Yesterday I attended NoSQL Live Boston and participated on the NoSQL in the Cloud panel. During the day I captured some notes for myself which are after a brief recap of some of the points I tried to make during the panel discussion.
Q: What benefits and pitfalls have you found with your use of NoSQL in the cloud?
Based on having used Amazon's SimpleDB service over the past 18 months.
Benefits: pay as go is great for starting off, zero maintenance, zero setup, scaling by spreading data across multiple domains, SimpleSB manages data replication and high availability
Pitfalls: new mindset required to use eventually consistent model, increase impact of network latency, keeping SimpleDB's limitations in mind (size of domains, attribute count, etc.)
Q: How viable are these solutions and what is hampering there adoption?
Viability: SimpleDB has a 2 year track record and recently added consistent reads and conditional puts/deletes opening up new classes of application possibilities.
Adoption: Need body of knowledge, best practice patterns and use cases are still emerging
* Welcome to NoSQL Live (Dwight Merriman)
Defines NoSQL as: No joins and light transaction semantics
Makes scaling horizontally easier
Key questions that all NoSQL products need to answer are what are the differences and what kind of consistency model is being used
* Crossroads, Inroads, Pitfalls Bylaws: Peering into NoSQL's Conceivable Future (Tim Anglade)
Database market is big, clearly room for NoSQL
Crossroads: just moving out of the startup only world but the focus is still on early adopters, NoSQL hype is about to peak, most NoSQL projects are at various states of usefulness.
Inroads: Still need to make the technology better, need better marketing of the NoSQL brand, must focus on education, for many database = SQL
Pitfalls: education disrupts current RDBMS market so existing companies will fight back, overlooking the need for education
Bylaws: For some industries innovation is a liability, junior developers trying to work without training very hard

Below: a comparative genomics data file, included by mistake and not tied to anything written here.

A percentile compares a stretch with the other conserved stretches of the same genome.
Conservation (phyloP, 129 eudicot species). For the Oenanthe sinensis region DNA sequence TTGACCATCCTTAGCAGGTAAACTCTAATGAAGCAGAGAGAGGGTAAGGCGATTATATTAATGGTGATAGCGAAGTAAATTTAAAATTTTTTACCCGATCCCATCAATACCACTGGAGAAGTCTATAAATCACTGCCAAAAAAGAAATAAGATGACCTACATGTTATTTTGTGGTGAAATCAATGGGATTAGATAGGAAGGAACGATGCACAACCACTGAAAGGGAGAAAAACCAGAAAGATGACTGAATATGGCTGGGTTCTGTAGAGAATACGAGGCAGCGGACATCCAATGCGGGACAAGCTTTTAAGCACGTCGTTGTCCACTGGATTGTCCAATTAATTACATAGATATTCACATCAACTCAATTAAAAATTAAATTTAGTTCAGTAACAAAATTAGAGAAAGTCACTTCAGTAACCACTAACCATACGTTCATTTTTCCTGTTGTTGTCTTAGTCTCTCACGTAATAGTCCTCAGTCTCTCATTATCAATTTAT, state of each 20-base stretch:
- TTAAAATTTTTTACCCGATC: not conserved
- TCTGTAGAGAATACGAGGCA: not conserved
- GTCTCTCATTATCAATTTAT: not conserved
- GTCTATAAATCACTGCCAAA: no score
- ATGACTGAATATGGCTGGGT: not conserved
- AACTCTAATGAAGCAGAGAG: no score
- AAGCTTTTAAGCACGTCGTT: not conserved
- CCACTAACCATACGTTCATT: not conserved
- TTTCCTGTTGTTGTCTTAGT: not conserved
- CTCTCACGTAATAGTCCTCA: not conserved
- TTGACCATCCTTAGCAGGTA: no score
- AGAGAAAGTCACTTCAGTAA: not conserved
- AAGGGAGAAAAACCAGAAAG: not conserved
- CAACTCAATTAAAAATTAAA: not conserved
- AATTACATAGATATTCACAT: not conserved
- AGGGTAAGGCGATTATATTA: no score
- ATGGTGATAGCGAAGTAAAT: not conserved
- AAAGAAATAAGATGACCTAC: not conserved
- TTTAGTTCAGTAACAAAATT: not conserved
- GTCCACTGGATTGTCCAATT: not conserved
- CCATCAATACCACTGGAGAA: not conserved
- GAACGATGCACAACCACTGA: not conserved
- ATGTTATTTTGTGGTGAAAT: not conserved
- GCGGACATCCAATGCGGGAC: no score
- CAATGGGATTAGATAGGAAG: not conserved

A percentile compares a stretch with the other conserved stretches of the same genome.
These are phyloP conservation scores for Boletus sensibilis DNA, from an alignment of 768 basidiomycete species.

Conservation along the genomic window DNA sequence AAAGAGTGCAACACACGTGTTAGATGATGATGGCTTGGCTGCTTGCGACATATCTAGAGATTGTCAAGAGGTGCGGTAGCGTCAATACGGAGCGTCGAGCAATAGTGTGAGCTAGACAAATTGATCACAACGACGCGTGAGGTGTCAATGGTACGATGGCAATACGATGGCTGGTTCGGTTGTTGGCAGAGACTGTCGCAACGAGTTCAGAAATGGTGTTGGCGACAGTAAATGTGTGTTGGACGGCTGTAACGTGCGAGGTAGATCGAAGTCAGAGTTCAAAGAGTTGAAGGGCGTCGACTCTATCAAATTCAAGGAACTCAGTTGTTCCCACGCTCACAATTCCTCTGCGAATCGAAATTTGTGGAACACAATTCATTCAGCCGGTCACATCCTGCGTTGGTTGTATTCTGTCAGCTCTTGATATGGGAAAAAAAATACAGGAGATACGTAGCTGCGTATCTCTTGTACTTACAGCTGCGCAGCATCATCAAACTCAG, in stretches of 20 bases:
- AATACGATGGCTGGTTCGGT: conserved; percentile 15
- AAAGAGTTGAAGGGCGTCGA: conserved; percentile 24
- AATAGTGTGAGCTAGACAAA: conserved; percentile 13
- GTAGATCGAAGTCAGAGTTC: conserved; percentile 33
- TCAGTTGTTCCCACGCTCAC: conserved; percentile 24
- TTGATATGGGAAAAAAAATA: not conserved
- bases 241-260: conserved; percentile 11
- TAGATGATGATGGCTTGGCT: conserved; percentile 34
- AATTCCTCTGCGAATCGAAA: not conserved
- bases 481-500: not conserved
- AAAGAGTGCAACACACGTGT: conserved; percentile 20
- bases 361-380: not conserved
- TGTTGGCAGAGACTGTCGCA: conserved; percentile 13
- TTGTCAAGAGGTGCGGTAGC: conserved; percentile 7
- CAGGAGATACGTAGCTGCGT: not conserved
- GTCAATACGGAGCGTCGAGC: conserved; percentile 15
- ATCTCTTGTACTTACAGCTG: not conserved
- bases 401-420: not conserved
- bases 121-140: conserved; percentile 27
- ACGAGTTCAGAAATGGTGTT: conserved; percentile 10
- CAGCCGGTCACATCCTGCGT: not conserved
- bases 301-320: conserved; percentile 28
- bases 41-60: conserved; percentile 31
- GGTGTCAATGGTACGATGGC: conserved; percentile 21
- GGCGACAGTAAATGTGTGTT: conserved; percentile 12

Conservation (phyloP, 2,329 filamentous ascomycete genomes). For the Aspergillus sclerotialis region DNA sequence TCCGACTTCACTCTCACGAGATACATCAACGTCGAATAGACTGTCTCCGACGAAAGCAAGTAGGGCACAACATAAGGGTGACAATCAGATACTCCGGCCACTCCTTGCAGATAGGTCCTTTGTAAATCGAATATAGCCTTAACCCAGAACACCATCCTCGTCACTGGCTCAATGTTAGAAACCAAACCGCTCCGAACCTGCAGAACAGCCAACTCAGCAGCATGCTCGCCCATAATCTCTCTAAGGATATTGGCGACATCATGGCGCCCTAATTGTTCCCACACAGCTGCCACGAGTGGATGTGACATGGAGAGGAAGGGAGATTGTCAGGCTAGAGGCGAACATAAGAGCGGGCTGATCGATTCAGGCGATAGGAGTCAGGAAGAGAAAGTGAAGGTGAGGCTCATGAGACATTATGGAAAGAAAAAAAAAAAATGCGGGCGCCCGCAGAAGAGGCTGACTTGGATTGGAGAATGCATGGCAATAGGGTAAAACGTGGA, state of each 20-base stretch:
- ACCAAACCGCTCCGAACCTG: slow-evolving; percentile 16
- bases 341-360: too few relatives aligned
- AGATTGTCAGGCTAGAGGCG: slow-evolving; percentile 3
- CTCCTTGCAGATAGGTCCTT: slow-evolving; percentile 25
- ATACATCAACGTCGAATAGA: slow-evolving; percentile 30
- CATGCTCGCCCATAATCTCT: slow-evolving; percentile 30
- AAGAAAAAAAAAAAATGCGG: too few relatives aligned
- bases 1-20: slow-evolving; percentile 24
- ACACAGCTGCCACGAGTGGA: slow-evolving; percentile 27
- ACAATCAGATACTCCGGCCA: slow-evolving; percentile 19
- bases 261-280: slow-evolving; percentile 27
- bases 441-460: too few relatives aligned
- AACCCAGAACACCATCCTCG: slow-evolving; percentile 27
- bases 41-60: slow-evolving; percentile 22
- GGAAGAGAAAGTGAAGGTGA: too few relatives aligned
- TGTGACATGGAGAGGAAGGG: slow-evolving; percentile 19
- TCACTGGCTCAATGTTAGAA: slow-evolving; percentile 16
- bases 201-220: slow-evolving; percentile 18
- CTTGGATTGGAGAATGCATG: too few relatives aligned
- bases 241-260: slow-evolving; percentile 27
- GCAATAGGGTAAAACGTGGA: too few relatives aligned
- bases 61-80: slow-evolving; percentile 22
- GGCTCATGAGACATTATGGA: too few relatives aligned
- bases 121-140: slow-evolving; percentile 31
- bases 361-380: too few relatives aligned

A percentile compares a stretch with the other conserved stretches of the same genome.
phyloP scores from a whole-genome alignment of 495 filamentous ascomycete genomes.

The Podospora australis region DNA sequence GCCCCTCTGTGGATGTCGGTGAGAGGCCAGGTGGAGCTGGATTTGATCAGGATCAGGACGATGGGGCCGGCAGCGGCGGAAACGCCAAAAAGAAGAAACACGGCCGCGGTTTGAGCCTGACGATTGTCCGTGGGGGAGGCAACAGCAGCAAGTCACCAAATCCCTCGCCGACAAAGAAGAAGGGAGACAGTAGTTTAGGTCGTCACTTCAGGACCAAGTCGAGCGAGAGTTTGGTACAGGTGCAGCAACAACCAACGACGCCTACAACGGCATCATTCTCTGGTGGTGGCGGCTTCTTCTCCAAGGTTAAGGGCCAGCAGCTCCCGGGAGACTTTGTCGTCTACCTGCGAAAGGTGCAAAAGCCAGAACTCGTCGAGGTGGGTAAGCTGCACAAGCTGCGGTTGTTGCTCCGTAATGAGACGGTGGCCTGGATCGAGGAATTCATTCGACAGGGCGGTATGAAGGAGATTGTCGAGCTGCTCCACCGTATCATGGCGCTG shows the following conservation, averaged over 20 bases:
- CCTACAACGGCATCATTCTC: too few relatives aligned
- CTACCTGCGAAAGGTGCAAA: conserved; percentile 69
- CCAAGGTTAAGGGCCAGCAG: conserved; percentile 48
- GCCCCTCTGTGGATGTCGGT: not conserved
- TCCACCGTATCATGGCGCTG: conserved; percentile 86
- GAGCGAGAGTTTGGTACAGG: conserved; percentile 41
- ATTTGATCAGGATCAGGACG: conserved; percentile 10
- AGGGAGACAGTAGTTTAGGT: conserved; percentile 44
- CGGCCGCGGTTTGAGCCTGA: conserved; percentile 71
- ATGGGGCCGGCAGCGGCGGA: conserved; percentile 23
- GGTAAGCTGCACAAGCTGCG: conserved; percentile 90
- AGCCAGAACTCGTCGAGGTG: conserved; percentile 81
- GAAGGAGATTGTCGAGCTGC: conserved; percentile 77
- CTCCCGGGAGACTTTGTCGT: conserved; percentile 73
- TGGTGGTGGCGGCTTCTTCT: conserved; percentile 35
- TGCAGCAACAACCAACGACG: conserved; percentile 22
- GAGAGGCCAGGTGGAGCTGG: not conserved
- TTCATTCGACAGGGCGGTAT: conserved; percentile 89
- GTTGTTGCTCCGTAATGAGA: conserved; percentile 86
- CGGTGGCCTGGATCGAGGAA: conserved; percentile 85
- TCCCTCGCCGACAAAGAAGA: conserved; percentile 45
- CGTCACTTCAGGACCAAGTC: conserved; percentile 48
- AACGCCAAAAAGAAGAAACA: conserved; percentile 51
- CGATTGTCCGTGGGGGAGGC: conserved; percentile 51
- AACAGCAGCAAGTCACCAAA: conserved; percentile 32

When NoSQL reaches the point that its search term frequency doesn't drop off during the December holiday season, then we know its gotten into the corporate world.
How to fix things: make inroads in education, create a NoSQL book of knowledge, form an interest group to act as a liaison to the world, host two annual conferences start with US/EU.
* Scaling with NoSQL (Bradford Stephens moderator, Mark Atwood, Doug Judd, Alex Feinberg, Ryan Rawson, Ryan King)
Myth that NoSQL maintenance is easier. NoSQL usually has more operational overhead due to the intersystem dependencies for horizontal scaling. Failure modes require less scrambling, no need to wake up at 2am if a node fails.
Hadoop is hard to get up and running.
Murder is a BitTorrent based software deployment package.
Most of these NoSQL solutions have issues with more data than RAM.
Testing NoSQL scaling really needs at least 5-10 nodes before things get interesting.
HBase and others don't handle random reads well due to underlying HDFS usage.
NoSQL scaling bound by CAP Theorem
memcached suffers from lack of dynamic scaling
cassandra rebalancing has issues with hot spotting
hypertable uses masters with hot standby to avoid SPoF
* Schema Design with Document-Oriented Databases (Durran Jordan moderator, Eliot Horowitz, Bryan Fink, Paul Davis)
Many to Many is hard
Solutions make use of soft links for following data to allow sharding
* The Evolution of the Graph Data Structure from Research to Production (Marko Rodriguez moderator, Peter Neubauer, Borislav Iordanov, Sandro Hawke)
Graph database are geared towards modeling relationships. Think of it as the graph is the index.
HyperGraph concept isn't that popular but offers multiple edge connections.
Neo4J property graph with directed edges and key/value on edges and nodes. Think of it as a multi-dimensional linked list with full ACID support and fast path traversal. Working to ad replication, removing SPoF, better scaling.
RDF is like JSON but with loops. RDF Schema or OWL add constraints. Most RDF implementations are not designed for performance but complex pattern matching. ELMO has JavaBean to RDF mapping. SPARQL standard for querying RDF.
Gremlin is a graph database programming language.
* Toward Web Standards for NoSQL (Sandro Hawke)
XML is on the way out (but it will never die)
JSON became IETF standard
Standard bodies are not always needed, look at popular open source programming languages, they are creating there own standards that everyone can contribute due to its openness.
Hard to do that for some segments, there won't be only one open source web browser, so that is where standards bodies help.
* NoSQL Lab
XMTP mapping of MIME/SMTP to XML.
Qi4J AoP on steroids